“The Darron you know will be no more.” These were the words spoken to Bianca Eastwell by the medical team who were looking after her husband after he was found unconscious on a pathway in the Tewantin National Park two years ago.
The then 41-year-old father of two had set off for a solo mountain bike ride on the morning of May 23, 2015 and was later found unconscious by two passing cyclists.
He was in an induced coma at Nambour Hospital when Bianca received an update call at midnight to say Darron had a severe brain injury called a diffuse axonal injury, a fractured skull, a wedge fracture to his T7 vertebrae, and a fractured neck.
Doctors said there was a 90 per cent chance Darron would not wake from his coma and if he did, he would most likely be in a vegetative state.
Despite the odds being so heavily stacked against him, the Buderim man woke from his coma seven days later. Although he was suffering from post-traumatic amnesia and couldn’t remember where he was or what had happened, he was able to recognise his wife and children and even took his first tentative steps that same day.
Darron spent a total of two months in hospital, first at Nambour, then Caloundra before being moved to the Princess Alexandra Hospital in Brisbane for intensive rehabilitation.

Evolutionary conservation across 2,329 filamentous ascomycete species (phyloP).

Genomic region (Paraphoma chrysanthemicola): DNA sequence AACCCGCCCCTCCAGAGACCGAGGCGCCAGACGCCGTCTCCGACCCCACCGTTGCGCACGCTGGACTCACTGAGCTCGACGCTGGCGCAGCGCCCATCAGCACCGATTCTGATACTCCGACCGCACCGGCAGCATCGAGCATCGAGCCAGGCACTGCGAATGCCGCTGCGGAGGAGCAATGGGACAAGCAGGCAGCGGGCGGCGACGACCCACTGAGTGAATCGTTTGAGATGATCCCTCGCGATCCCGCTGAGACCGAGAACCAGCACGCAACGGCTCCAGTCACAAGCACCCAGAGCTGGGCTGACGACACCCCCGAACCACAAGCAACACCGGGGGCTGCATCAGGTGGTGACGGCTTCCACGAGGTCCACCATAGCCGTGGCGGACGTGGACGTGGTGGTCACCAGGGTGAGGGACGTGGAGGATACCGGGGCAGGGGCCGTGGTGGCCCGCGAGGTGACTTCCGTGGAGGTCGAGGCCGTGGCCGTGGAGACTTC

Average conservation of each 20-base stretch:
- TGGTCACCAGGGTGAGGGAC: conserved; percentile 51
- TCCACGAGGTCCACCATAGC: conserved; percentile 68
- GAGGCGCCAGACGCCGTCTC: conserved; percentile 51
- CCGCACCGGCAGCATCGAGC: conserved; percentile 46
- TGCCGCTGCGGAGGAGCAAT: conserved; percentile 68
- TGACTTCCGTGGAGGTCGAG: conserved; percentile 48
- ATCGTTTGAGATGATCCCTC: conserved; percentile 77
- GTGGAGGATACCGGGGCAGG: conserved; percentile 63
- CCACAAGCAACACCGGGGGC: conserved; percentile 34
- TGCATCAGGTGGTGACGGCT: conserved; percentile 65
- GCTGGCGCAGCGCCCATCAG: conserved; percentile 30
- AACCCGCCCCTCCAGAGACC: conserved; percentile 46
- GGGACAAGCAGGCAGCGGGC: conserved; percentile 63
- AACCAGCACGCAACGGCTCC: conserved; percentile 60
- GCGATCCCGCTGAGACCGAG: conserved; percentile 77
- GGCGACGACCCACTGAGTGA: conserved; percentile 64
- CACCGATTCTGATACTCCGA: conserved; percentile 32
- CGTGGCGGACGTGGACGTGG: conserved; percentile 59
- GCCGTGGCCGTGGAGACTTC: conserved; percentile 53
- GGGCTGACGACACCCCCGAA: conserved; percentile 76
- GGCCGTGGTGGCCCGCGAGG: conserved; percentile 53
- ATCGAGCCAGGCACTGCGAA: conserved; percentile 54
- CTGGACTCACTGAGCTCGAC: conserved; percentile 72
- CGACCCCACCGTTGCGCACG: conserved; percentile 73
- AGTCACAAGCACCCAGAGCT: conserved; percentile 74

He continued the program as an outpatient at Caloundra for another year and took advice from his occupational therapist to start writing a journal – an activity that would help improve his memory, handwriting, speech, and fine motor skills.
“Over the next 12 months I had handwritten many pages of everything about my recovery. Then I started to read a few books about traumatic brain injuries (TBI), trying to understand my own injuries,” he says.
“It was then that I was motivated and inspired to try and re-learn how to use the computer to type up my notes in a book.”
Darron reached out to American TBI survivor and author David Grant, who helped him to edit the book, The Day I Broke My Brain, which was released on Amazon last month.
“Like so much of life after brain injury, it was uncharted territory for me. Neuro-fatigue was the biggest challenge and even today, when it gets to 3pm it’s like I’m done for the day,” Darron says.
“My hope is that my new book may provide others with hope, motivation, and inspiration to keep positive and push themselves during their own recovery process.
“I believe that everything in life happens for a reason. I often say to myself that I survived my TBI so that my experience can help others.”
Darron says the reality of living with a brain injury is that he will never fully recover, but nearly 650 days after his accident, he got back on his bike and has fulfilled his pre-accident dream of getting Japanese Irezumi art tattooed on his arms and back.
The Day I Broke My Brain is available in paperback version and as an e-reader. Visit darroneastwell.com.au.
Roxy has been a journalist for more than a decade and joined the MWP team at the end of 2016. She is a chocolate-powered writing machine who loves to engage with the Coast community, uncover untold inspirational stories and share information that can help people.